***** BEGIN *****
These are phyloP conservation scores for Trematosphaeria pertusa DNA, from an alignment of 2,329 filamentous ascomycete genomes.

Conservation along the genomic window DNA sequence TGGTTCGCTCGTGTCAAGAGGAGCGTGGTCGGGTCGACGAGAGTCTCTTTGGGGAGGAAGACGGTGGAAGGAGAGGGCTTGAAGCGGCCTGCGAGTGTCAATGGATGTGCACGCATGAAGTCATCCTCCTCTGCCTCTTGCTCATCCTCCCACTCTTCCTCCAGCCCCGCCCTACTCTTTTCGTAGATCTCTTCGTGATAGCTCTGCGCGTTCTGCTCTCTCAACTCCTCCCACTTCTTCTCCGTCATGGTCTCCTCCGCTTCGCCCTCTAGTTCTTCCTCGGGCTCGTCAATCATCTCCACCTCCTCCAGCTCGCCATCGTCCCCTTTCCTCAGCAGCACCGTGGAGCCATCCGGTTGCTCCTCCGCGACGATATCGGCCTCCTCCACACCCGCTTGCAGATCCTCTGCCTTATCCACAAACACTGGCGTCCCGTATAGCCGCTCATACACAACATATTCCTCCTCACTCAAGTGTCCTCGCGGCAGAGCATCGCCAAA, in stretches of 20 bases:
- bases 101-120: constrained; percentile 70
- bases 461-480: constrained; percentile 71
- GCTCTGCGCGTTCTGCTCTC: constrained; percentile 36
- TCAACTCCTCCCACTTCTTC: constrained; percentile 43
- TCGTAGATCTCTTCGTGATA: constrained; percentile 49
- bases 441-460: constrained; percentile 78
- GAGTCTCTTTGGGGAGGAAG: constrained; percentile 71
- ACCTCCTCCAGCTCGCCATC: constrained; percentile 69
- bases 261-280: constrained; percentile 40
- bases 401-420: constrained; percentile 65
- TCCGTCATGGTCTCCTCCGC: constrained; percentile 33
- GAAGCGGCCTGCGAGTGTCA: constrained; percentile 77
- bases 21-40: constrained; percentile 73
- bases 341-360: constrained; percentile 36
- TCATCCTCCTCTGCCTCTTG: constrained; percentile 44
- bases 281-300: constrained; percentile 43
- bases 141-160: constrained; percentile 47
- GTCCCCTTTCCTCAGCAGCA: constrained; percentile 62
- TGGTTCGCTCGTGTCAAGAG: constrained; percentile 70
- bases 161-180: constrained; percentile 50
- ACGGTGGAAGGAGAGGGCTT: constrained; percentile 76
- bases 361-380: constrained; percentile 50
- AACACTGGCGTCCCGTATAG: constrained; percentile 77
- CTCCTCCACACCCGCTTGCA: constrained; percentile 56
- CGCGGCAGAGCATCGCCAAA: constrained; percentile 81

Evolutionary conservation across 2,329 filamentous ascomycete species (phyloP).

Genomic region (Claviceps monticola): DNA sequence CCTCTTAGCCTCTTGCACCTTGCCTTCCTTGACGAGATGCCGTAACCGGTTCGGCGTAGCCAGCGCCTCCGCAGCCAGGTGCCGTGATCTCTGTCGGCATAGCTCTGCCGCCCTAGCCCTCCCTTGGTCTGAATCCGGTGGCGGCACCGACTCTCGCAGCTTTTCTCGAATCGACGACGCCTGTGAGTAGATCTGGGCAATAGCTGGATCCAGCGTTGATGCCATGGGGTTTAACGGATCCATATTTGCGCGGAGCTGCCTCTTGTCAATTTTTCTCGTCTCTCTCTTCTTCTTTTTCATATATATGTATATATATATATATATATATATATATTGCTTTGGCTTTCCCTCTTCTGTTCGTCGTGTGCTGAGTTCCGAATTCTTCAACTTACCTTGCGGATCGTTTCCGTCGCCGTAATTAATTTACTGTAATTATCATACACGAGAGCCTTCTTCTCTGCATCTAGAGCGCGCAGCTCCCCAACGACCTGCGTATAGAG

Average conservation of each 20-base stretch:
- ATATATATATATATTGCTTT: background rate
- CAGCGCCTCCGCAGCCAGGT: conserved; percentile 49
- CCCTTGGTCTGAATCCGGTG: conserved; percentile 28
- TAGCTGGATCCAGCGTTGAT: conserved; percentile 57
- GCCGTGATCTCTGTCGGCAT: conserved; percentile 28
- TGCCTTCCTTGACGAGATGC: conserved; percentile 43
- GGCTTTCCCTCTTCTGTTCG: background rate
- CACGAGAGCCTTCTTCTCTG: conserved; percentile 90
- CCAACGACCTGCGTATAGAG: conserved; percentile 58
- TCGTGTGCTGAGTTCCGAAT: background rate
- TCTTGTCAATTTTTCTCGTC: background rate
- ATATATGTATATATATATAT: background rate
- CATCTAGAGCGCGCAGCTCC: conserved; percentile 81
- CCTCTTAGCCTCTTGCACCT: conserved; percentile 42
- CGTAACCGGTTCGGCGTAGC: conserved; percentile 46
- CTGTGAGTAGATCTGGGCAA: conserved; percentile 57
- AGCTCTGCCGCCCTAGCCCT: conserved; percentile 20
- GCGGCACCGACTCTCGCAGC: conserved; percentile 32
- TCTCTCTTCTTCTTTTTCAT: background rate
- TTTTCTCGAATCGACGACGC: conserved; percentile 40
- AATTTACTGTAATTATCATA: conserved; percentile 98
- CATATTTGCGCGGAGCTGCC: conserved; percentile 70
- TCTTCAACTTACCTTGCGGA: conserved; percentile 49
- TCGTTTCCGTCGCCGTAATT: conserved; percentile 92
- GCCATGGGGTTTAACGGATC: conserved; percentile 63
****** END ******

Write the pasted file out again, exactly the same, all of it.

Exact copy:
These are phyloP conservation scores for Trematosphaeria pertusa DNA, from an alignment of 2,329 filamentous ascomycete genomes.

Conservation along the genomic window DNA sequence TGGTTCGCTCGTGTCAAGAGGAGCGTGGTCGGGTCGACGAGAGTCTCTTTGGGGAGGAAGACGGTGGAAGGAGAGGGCTTGAAGCGGCCTGCGAGTGTCAATGGATGTGCACGCATGAAGTCATCCTCCTCTGCCTCTTGCTCATCCTCCCACTCTTCCTCCAGCCCCGCCCTACTCTTTTCGTAGATCTCTTCGTGATAGCTCTGCGCGTTCTGCTCTCTCAACTCCTCCCACTTCTTCTCCGTCATGGTCTCCTCCGCTTCGCCCTCTAGTTCTTCCTCGGGCTCGTCAATCATCTCCACCTCCTCCAGCTCGCCATCGTCCCCTTTCCTCAGCAGCACCGTGGAGCCATCCGGTTGCTCCTCCGCGACGATATCGGCCTCCTCCACACCCGCTTGCAGATCCTCTGCCTTATCCACAAACACTGGCGTCCCGTATAGCCGCTCATACACAACATATTCCTCCTCACTCAAGTGTCCTCGCGGCAGAGCATCGCCAAA, in stretches of 20 bases:
- bases 101-120: constrained; percentile 70
- bases 461-480: constrained; percentile 71
- GCTCTGCGCGTTCTGCTCTC: constrained; percentile 36
- TCAACTCCTCCCACTTCTTC: constrained; percentile 43
- TCGTAGATCTCTTCGTGATA: constrained; percentile 49
- bases 441-460: constrained; percentile 78
- GAGTCTCTTTGGGGAGGAAG: constrained; percentile 71
- ACCTCCTCCAGCTCGCCATC: constrained; percentile 69
- bases 261-280: constrained; percentile 40
- bases 401-420: constrained; percentile 65
- TCCGTCATGGTCTCCTCCGC: constrained; percentile 33
- GAAGCGGCCTGCGAGTGTCA: constrained; percentile 77
- bases 21-40: constrained; percentile 73
- bases 341-360: constrained; percentile 36
- TCATCCTCCTCTGCCTCTTG: constrained; percentile 44
- bases 281-300: constrained; percentile 43
- bases 141-160: constrained; percentile 47
- GTCCCCTTTCCTCAGCAGCA: constrained; percentile 62
- TGGTTCGCTCGTGTCAAGAG: constrained; percentile 70
- bases 161-180: constrained; percentile 50
- ACGGTGGAAGGAGAGGGCTT: constrained; percentile 76
- bases 361-380: constrained; percentile 50
- AACACTGGCGTCCCGTATAG: constrained; percentile 77
- CTCCTCCACACCCGCTTGCA: constrained; percentile 56
- CGCGGCAGAGCATCGCCAAA: constrained; percentile 81

Evolutionary conservation across 2,329 filamentous ascomycete species (phyloP).

Genomic region (Claviceps monticola): DNA sequence CCTCTTAGCCTCTTGCACCTTGCCTTCCTTGACGAGATGCCGTAACCGGTTCGGCGTAGCCAGCGCCTCCGCAGCCAGGTGCCGTGATCTCTGTCGGCATAGCTCTGCCGCCCTAGCCCTCCCTTGGTCTGAATCCGGTGGCGGCACCGACTCTCGCAGCTTTTCTCGAATCGACGACGCCTGTGAGTAGATCTGGGCAATAGCTGGATCCAGCGTTGATGCCATGGGGTTTAACGGATCCATATTTGCGCGGAGCTGCCTCTTGTCAATTTTTCTCGTCTCTCTCTTCTTCTTTTTCATATATATGTATATATATATATATATATATATATATTGCTTTGGCTTTCCCTCTTCTGTTCGTCGTGTGCTGAGTTCCGAATTCTTCAACTTACCTTGCGGATCGTTTCCGTCGCCGTAATTAATTTACTGTAATTATCATACACGAGAGCCTTCTTCTCTGCATCTAGAGCGCGCAGCTCCCCAACGACCTGCGTATAGAG

Average conservation of each 20-base stretch:
- ATATATATATATATTGCTTT: background rate
- CAGCGCCTCCGCAGCCAGGT: conserved; percentile 49
- CCCTTGGTCTGAATCCGGTG: conserved; percentile 28
- TAGCTGGATCCAGCGTTGAT: conserved; percentile 57
- GCCGTGATCTCTGTCGGCAT: conserved; percentile 28
- TGCCTTCCTTGACGAGATGC: conserved; percentile 43
- GGCTTTCCCTCTTCTGTTCG: background rate
- CACGAGAGCCTTCTTCTCTG: conserved; percentile 90
- CCAACGACCTGCGTATAGAG: conserved; percentile 58
- TCGTGTGCTGAGTTCCGAAT: background rate
- TCTTGTCAATTTTTCTCGTC: background rate
- ATATATGTATATATATATAT: background rate
- CATCTAGAGCGCGCAGCTCC: conserved; percentile 81
- CCTCTTAGCCTCTTGCACCT: conserved; percentile 42
- CGTAACCGGTTCGGCGTAGC: conserved; percentile 46
- CTGTGAGTAGATCTGGGCAA: conserved; percentile 57
- AGCTCTGCCGCCCTAGCCCT: conserved; percentile 20
- GCGGCACCGACTCTCGCAGC: conserved; percentile 32
- TCTCTCTTCTTCTTTTTCAT: background rate
- TTTTCTCGAATCGACGACGC: conserved; percentile 40
- AATTTACTGTAATTATCATA: conserved; percentile 98
- CATATTTGCGCGGAGCTGCC: conserved; percentile 70
- TCTTCAACTTACCTTGCGGA: conserved; percentile 49
- TCGTTTCCGTCGCCGTAATT: conserved; percentile 92
- GCCATGGGGTTTAACGGATC: conserved; percentile 63